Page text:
Alan Crane: Business leader and mentor, champion of the Jewish deaf dies

Alan Crane Obit image

Alan Crane was born on July 16, 1924 and died peacefully in the early morning of Feb. 23, 2014; he was 89.

An energetic and creative salesman in the folding carton industry, Crane started his own business in 1962 and built his fledgling company into a thriving factory employing more than 200 people he cherished. Crane ran it for 40 years and by 2000, it was posting $43 million a year in sales. PPIMagazine, a trade magazine covering his industry, called Crane Carton Co., "a premier independent folding carton facility." Crane was a strong force in the folding carton industry, mentoring and helping others whenever he could; he was proud of his employee's loyalty, telling the trade magazine, "We have practically no employee turnover."

In 1992, Crane- along with fellow Chicago business leaders Joan & Stan Golder and Howard Roseblum and Rabbi Dr. Douglas Goldhamer- established the Hebrew Seminary, A Rabbinical School for Deaf & Hearing. It was the first seminary to specifically train deaf and hearing people to become rabbis and teachers serving not only hearing people, but the numerous Jewish deaf communities in United States.

Crane served on JUF's Task Force for Services for the Disabled in the 1990s and its Campaign Policy Committee in the 1980s. He chaired JUF's Paper Division, and participated in many JUF Snowbird events in Palm Beach, even hosting one. Additionally, he was a Golden Giver to JUF's Annual Campaign.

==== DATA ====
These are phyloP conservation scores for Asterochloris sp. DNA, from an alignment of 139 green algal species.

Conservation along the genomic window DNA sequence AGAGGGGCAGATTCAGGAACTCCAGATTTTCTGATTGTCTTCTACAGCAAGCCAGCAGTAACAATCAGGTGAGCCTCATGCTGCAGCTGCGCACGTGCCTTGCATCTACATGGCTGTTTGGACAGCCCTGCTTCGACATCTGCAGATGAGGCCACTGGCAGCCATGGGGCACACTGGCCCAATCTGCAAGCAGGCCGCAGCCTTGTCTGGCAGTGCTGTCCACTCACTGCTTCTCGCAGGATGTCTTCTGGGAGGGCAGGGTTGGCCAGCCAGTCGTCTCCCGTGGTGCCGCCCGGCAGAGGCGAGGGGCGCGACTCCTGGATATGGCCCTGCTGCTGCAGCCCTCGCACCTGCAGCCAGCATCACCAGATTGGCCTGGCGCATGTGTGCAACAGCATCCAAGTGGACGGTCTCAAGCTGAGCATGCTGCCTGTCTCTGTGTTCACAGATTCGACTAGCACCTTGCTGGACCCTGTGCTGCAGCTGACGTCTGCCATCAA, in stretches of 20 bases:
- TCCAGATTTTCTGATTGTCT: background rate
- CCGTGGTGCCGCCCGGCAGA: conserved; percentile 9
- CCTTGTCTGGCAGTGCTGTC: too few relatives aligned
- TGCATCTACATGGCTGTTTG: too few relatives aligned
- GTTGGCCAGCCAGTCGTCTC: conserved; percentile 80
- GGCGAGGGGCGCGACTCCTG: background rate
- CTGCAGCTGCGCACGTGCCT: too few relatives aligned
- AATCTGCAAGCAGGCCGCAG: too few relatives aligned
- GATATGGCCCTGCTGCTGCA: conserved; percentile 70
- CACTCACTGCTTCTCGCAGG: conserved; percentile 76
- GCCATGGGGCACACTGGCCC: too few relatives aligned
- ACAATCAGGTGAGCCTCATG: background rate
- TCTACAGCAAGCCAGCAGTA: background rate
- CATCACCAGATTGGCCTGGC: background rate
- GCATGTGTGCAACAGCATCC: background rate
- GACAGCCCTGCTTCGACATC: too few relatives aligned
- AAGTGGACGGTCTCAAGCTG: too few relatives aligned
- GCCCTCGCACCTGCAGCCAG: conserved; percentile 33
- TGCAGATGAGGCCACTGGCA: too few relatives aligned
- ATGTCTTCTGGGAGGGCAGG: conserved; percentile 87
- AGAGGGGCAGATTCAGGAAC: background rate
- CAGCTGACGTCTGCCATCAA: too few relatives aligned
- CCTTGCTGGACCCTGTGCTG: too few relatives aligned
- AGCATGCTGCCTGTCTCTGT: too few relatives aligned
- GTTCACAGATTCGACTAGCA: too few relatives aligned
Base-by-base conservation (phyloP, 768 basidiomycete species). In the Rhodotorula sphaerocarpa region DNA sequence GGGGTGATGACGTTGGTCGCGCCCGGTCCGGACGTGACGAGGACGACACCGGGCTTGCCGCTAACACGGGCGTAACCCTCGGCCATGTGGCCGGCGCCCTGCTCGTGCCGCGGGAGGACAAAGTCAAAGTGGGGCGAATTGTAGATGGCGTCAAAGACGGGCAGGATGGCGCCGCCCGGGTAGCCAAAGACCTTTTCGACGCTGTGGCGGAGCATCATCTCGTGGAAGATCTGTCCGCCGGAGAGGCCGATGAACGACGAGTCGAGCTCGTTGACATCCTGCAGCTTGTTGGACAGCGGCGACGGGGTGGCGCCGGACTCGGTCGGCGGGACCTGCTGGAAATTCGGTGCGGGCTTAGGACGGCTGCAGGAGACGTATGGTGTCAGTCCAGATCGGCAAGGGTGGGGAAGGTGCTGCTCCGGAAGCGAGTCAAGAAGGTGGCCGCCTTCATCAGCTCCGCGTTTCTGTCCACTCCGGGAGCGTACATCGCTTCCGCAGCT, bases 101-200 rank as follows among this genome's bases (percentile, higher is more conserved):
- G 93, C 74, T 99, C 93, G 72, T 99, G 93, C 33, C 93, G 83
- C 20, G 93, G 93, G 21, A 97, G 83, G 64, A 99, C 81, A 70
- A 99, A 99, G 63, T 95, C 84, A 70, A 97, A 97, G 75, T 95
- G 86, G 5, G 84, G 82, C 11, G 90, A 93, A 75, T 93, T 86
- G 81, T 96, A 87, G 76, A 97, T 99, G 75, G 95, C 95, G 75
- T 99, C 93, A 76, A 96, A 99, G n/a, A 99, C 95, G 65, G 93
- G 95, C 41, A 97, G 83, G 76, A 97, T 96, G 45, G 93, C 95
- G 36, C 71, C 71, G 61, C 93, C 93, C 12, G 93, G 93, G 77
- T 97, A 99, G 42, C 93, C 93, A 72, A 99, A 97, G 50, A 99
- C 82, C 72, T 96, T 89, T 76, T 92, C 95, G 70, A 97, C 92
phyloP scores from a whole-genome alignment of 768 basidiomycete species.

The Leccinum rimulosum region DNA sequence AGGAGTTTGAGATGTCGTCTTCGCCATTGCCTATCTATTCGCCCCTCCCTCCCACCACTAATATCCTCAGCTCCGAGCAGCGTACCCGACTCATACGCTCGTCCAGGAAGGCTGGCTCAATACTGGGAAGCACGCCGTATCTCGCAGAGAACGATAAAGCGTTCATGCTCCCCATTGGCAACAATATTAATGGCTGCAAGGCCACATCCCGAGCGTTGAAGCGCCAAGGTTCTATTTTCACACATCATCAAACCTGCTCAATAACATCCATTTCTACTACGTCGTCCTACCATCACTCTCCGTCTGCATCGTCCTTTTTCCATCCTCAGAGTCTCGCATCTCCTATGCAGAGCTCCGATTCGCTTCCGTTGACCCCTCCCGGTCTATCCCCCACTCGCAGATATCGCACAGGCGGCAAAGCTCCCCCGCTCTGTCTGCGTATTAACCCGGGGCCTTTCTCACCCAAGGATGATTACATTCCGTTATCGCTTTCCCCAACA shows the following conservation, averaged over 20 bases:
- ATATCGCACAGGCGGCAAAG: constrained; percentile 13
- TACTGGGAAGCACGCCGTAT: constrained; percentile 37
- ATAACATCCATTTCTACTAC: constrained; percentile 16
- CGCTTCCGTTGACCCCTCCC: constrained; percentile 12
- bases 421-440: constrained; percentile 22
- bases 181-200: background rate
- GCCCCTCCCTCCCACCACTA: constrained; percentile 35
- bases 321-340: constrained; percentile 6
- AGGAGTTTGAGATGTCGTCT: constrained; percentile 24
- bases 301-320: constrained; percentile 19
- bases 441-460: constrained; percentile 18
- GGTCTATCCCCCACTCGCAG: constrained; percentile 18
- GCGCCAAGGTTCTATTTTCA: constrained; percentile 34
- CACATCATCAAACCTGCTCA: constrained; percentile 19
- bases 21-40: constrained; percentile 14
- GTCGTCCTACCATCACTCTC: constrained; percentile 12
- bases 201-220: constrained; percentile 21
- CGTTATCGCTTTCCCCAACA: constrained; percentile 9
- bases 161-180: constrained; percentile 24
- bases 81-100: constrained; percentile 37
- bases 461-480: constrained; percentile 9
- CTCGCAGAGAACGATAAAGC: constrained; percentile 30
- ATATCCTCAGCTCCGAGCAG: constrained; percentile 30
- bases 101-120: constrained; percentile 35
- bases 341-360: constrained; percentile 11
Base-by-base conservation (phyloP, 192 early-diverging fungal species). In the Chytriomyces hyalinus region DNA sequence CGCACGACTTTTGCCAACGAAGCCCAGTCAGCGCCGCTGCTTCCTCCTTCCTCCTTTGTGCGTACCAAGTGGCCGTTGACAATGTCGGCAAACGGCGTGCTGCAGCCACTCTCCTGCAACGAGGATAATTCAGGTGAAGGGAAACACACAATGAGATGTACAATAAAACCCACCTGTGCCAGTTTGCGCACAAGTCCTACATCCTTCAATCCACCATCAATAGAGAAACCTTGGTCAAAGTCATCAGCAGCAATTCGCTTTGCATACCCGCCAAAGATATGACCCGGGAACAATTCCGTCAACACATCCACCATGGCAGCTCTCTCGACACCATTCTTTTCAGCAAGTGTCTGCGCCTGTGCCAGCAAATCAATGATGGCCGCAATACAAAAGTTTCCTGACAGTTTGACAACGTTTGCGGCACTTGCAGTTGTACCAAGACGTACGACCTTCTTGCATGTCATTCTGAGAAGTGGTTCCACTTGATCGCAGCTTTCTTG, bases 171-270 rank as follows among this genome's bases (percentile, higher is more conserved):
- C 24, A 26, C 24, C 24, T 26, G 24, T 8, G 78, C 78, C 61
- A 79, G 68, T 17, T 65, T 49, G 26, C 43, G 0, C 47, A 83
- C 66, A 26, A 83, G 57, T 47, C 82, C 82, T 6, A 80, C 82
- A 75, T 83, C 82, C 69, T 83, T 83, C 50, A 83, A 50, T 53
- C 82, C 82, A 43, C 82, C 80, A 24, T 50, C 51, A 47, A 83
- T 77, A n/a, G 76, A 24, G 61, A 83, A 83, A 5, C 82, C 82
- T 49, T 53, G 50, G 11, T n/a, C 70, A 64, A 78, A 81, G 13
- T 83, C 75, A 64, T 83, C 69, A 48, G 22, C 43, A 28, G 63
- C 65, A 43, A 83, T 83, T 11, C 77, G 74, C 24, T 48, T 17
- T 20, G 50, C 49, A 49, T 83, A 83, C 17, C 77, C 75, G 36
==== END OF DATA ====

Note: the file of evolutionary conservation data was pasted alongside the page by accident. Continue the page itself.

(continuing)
"Alan was a good friend. Once you became his friend, you stayed his friend," said Jeffrey Cohen, JUF Senior Development Advisor, who knew Crane for nearly 35 years. "He was always good at giving advice."

Crane was also a member of the executive board of JVS Chicago in the 2000s, and its board of directors. "He brought his vision and commitment to JVS Chicago, ensuring that those most at-risk in our community were cared for. He was a thought leader, a passionate advocate and a gentle spirit," said Janice A. Kaufman, director of JVS Institutional Advancement.

The Duman Entrepeneurship Center is a program of JVS, and Crane served on its Loan Approval Committee as well as chairing its Loan Oversight Committee. "He was incredibly generous of spirit and worked with small business owners to ensure their success," recalled Donna Rockin, director, IL SBDC/Duman Entrepreneurship Center at JVS Chicago.

After three years in the army during WWII, Crane received his undergraduate degree from Northwestern University. He loved the outdoors and was a dedicated golfer and an outstanding, powerful skier.

Crane was the son of the late Sigmund and Bertha "Buddy" Crane. He was married to Lori (Meyerovitz) for 41 years. He was the father of Beth, Jennifer (Burt Weinstein), and Bruce (Laura Cooper) Crane, and the stepfather of Karen, David (Mary Kenney), and John (Lynn) Manilow. The brother of the late Doty Weil (late Bert), he was the uncle of Laura (Ed) Cohn and the brother-in-law of Marilyn Paul (Bob Holstein) and Robert (Ellie) Meyers. And he was the Papa of Carrie (Adam) Scott, Lindsay (Patrick) Fagan, Jeffrey, Brian, and Eric Smolensky, Sarah and Benjamin Crane, Alex and Amy Cole, and Aaron, Jackson, Maya, Noah, Oliver, and Nate Manilow, and the great-grandfather of Sheanan and Lennon Scott.

Funeral services were held at Temple Beth Israel in Skokie on Feb. 26, with internment at Shalom Memorial Park. Arrangements were made by Chicago Jewish Funerals.

In lieu of flowers, memorials may be made to Hebrew Seminary or Congregation Bene Shalom, both at 4435 W. Oakton St., Skokie, IL 60076.

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